LDS Interlocutors | Buzz Blog
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LDS Interlocutors

Guv discusses church’s role in drafting cannabis “compromise” legislation.

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VIA FACEBOOK/KUED
  • Via Facebook/KUED

During his monthly news conference, Gov. Gary Herbert acknowledged that he’s received notice of a potential lawsuit from Together for Responsible Use and Cannabis Education (TRUCE) over The Church of Jesus Christ of Latter-day Saints’ role in a compromise bill unveiled last month that would establish a system for distributing medical cannabis in Utah.


Legislators, faith leaders and supporters and opponents of Proposition 2 gathered in the Gold Room at the Capitol last month to announce they’d found common ground in the fight over the cannabis ballot initiative. The agreement would change several aspects of Prop 2, but some supporters of the original bill have publicly argued the compromise preserves a “long-term, viable medical cannabis program.”


According to Fox 13, TRUCE sent a preservation letter to state lawmakers, LDS church officials, the Utah Patients Coalition and Utah Medical Association alleging the church exhibited outsized influence in calling for and crafting a compromise that would “materially alter the initiative statute supported by a majority of voters who passed Proposition 2 in the recent election.”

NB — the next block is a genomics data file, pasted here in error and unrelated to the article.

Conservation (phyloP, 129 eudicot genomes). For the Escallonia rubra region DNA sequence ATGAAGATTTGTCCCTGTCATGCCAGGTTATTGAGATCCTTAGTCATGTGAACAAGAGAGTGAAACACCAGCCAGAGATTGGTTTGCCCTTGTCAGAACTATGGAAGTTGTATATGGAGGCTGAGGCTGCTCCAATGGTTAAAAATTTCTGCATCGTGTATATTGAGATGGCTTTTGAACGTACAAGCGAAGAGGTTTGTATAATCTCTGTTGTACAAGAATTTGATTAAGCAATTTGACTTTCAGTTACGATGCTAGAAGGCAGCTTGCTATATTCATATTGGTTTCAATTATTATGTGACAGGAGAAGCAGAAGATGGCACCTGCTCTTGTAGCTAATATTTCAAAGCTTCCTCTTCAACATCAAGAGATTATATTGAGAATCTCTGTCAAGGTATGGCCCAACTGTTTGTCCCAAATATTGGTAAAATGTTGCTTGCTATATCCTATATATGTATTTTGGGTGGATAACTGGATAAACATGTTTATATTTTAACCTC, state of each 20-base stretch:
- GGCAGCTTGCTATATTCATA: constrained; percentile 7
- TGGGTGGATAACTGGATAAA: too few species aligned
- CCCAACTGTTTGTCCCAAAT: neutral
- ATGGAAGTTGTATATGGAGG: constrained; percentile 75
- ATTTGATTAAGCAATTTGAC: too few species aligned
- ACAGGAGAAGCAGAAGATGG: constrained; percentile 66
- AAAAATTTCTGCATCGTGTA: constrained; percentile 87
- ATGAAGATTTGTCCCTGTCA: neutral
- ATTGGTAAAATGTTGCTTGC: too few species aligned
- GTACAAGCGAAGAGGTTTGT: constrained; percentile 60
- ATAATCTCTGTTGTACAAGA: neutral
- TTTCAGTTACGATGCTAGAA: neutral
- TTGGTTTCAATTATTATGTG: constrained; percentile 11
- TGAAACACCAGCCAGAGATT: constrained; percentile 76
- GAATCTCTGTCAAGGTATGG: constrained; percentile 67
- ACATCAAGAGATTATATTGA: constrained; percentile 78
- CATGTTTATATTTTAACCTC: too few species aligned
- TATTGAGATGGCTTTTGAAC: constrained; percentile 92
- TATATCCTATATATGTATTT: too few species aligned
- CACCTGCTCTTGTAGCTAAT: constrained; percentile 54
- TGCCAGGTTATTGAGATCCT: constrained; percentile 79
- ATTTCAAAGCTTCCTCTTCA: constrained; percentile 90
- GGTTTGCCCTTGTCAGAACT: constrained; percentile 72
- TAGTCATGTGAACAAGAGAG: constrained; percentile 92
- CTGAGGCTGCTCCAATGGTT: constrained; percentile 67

Herbert dismissed that lawmakers came together at the behest of the church. “I’m the one that calls people into special session. So it’s me doing it, nobody else,” the governor said.


Recalling prior news conferences, Herbert said he is not against the concept of using cannabis to alleviate serious, chronic illnesses or pain, but he was against Prop 2 because he worried the lack of oversight would cause the state to “lose control” of cannabis use within its borders.


Herbert said the church does have influence on state politics, since so many Utahns count themselves among its congregation. “But you could say the same thing if you were in Massachusetts about the Catholic Church,” Herbert said. “We have a lot of faith-based organizations that have influence on what we say when it comes to, in fact, significant issues of policy, particularly those that have a moral bent to them.”


Reiterating the value of public input, Herbert reminded reporters that some supporters of Prop 2 are on board with the compromise. He said the agreement gives the state greater control over the quality and quantity of medical cannabis, and ensures Utah will not inadvertently contribute to the black market by allowing patients, as Prop 2 would, to grow their own cannabis if they don’t live within 100 miles of a dispensary.


“I don’t know why anybody would be opposed to this,” Herbert said. “Is it perfect? Probably not, but that’s why we have a public process that allows us to modify, improve, amend as we go forward. But we’re in a good place here.”

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